Type of paper: Critical Thinking

Topic: Tartuffe, Family, Women, Power, Daughter, Religion, Voltaire, Enlightenment

Pages: 2

Words: 550

Published: 2020/10/13

In Molière’s Tartuffe, several social conventions are assumed. Orgon, who is the father of the house in the play, has a major role in the decisions of his daughter. This social convention portrays the use of power to influence the actions of other people, and this is reflected in the second scene of the second act in the play. This discussion will focus on Orgon’s use of power and how this scene reflects on both political and social issues during the age of Enlightenment.
Throughout the play, Orgon’s use of power is reflected; however, it is eminent in the second act of the second. In fact, this scene is very significant in bringing out the message in the play. It is in this scene that Orgon expresses his intention to marry Mariane, his daughter, to Tartuffe, a religious hypocrite who is living with Orgon’s family. Rather than giving Mariane a chance to make her decisions about marriage, Orgon makes this decision due to his obsession with Tartuffe. Dorine, Mariane’s maid, who was eavesdropping on the conversion between father and daughter, tries to advise Orgon on the consequences of marrying his daughter to Tartuffe. She claims that the immense age difference would lead to infidelity from Mariane’s side. However, Orgon’s compulsion to Tartuffe makes him ignore Dorine advice. In essence, the father had all the power to make decisions for his daughters in regards to marriage. Orgon was aware that Valere and Mariane were in love, and it would only be fair to let them marry. However, due to the Tartuffe’s manipulation and the power he had as the father of the house forced him to make this decision (Act II, Scene II).
In addition, this scene gives much insight into the political and social issues during the Enlightenment period. Daughters were expected to be submissive to their fathers and obey their advice and decisions without objection. Mariane remained silent when Orgon was expressing his intentions as a sign of respect for his father. Orgon made it clear that his decision was final. Additionally, during the Enlightenment period, it was okay to challenge the decisions made by the boss. For instance, Dorine challenges and mocks the decisions that Orgon makes pertaining to the marriage. One would conclude that this represented a lack of respect for the boss and Orgon should have dismissed her from serving him. However, his does not happen, and Dorine continues to argue with Orgon as Mariane watches (Act II, Scene II).
Additionally, giving in to the religious hypocrite, Tartuffe reflects much on the societal changes during the age of enlightenment. People were convinced that the only way to live well and in accordance with the wishes of God, they had only to do what the Church approved as right. As a result, the church commanded great power in society. It emerges to be a reason Orgon was gullible to the tricks used by Tartuffe to a point of even planning to marry his daughter to him (Act II, Scene II). The society was so into the dictations of the church, and this created an opportunity for people like Tartuffe to use religion for personal gain.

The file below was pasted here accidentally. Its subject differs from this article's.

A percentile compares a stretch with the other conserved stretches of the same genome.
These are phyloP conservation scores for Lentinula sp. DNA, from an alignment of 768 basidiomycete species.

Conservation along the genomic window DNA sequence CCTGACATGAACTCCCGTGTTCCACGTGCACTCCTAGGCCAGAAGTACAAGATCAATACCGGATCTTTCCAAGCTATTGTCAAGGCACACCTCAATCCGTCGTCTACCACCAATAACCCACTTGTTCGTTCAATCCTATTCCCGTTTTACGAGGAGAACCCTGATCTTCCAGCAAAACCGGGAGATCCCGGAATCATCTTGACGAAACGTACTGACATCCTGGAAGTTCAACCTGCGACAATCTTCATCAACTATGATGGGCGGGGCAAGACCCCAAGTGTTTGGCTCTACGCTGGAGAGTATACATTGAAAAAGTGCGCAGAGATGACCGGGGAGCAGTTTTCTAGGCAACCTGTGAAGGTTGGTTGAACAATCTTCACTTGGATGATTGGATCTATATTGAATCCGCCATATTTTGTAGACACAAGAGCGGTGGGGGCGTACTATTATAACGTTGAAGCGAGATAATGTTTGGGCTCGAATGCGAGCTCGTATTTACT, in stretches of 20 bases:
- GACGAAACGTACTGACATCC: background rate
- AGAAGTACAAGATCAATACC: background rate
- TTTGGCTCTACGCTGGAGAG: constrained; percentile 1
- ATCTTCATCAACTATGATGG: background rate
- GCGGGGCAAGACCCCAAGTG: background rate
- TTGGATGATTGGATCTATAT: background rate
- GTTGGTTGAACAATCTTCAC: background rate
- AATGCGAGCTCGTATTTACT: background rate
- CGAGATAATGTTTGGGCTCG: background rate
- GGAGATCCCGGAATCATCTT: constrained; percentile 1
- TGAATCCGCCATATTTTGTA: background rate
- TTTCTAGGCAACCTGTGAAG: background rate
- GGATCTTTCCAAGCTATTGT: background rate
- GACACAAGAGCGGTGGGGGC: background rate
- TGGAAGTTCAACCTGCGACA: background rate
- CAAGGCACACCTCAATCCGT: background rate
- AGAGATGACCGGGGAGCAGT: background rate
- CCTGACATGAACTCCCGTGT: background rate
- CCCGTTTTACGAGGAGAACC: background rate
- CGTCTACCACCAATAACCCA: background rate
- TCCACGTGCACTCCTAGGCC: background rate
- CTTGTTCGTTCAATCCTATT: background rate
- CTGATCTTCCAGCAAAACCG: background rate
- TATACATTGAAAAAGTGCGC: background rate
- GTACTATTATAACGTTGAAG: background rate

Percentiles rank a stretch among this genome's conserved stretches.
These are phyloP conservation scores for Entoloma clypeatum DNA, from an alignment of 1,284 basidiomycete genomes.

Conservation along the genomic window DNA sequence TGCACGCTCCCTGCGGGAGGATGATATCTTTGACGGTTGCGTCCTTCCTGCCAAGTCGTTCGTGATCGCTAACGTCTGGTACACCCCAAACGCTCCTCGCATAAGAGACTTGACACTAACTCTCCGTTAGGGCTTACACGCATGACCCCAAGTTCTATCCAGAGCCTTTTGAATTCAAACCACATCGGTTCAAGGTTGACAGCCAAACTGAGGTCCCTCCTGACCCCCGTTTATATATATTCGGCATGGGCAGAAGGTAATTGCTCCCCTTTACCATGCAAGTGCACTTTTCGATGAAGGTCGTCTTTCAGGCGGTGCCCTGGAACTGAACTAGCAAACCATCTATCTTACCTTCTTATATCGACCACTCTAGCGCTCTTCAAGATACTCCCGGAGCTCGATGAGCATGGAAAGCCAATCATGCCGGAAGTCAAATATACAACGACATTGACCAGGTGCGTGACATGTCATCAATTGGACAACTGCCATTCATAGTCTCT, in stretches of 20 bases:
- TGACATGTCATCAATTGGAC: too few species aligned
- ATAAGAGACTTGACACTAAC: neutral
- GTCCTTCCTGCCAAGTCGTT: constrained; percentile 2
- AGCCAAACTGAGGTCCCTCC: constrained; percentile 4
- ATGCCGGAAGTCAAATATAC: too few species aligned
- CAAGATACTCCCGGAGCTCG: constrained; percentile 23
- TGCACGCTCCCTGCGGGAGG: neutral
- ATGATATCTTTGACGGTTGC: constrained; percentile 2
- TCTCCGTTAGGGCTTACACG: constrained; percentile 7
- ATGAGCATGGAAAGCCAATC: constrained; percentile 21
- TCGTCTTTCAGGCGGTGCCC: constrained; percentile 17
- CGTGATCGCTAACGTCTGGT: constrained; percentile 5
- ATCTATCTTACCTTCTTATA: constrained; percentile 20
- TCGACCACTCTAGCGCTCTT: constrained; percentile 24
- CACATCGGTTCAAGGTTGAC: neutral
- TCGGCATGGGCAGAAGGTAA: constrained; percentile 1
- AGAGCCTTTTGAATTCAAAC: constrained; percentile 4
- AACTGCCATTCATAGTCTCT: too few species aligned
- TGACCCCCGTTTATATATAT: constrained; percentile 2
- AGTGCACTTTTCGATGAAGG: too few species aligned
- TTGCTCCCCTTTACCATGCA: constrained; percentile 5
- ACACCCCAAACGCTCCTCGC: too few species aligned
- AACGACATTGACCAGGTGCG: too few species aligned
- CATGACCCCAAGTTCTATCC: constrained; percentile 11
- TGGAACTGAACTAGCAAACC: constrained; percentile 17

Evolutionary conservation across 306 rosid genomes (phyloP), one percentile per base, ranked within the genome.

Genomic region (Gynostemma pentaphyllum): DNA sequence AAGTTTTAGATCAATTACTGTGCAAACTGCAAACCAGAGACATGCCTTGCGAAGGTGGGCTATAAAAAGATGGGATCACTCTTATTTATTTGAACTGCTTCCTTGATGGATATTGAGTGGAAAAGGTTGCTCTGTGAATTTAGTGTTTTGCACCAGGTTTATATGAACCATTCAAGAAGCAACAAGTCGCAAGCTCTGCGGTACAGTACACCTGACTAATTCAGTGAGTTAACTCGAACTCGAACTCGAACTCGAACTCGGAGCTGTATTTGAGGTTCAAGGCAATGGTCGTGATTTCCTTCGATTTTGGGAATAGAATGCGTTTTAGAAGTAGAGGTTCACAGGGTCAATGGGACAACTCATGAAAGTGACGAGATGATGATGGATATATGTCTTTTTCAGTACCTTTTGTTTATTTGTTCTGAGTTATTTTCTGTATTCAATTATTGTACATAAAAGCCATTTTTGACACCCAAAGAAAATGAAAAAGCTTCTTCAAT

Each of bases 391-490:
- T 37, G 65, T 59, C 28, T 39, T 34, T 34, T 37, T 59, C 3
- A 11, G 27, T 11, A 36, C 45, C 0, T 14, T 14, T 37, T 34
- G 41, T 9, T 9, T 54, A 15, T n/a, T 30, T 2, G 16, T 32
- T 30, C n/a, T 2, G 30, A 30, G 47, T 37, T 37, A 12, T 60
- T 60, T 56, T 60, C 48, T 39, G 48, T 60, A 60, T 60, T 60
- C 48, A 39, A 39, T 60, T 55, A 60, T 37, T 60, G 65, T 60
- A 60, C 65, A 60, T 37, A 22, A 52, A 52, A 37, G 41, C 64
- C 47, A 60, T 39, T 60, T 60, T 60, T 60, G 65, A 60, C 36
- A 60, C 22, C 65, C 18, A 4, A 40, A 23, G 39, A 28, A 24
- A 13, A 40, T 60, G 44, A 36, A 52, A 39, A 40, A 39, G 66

In conclusion, the play presents the social conventions practiced during the Enlightenment. More specifically, the use of power is amplified, and the second scene of the second act in the play sets it out. In the scene, Orgon forcibly plans to marry his daughter Mariane to marry Tartuffe despite her love for Valere. Mariane, in her bid to show respect and please her father, gives in by, not objecting, which was in line with the societal expectations. Tartuffe’s manipulation over Orgon reflects on the gullibility of the society in regards to matters of religion during the Enlightenment age. Without doubt, the Molière brings out the religious hypocrisy and the use of power in the play in a cagy manner.

Work Cited

Molière, and Ranjit Bolt. Tartuffe. London: Oberon, 2002. Internet resource.

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WePapers. (2020, October, 13) Tartuffe Critical Thinking Samples. Retrieved June 18, 2024, from https://www.wepapers.com/samples/tartuffe-critical-thinking-samples/
"Tartuffe Critical Thinking Samples." WePapers, 13 Oct. 2020, https://www.wepapers.com/samples/tartuffe-critical-thinking-samples/. Accessed 18 June 2024.
WePapers. 2020. Tartuffe Critical Thinking Samples., viewed June 18 2024, <https://www.wepapers.com/samples/tartuffe-critical-thinking-samples/>
WePapers. Tartuffe Critical Thinking Samples. [Internet]. October 2020. [Accessed June 18, 2024]. Available from: https://www.wepapers.com/samples/tartuffe-critical-thinking-samples/
"Tartuffe Critical Thinking Samples." WePapers, Oct 13, 2020. Accessed June 18, 2024. https://www.wepapers.com/samples/tartuffe-critical-thinking-samples/
WePapers. 2020. "Tartuffe Critical Thinking Samples." Free Essay Examples - WePapers.com. Retrieved June 18, 2024. (https://www.wepapers.com/samples/tartuffe-critical-thinking-samples/).
"Tartuffe Critical Thinking Samples," Free Essay Examples - WePapers.com, 13-Oct-2020. [Online]. Available: https://www.wepapers.com/samples/tartuffe-critical-thinking-samples/. [Accessed: 18-Jun-2024].
Tartuffe Critical Thinking Samples. Free Essay Examples - WePapers.com. https://www.wepapers.com/samples/tartuffe-critical-thinking-samples/. Published Oct 13, 2020. Accessed June 18, 2024.

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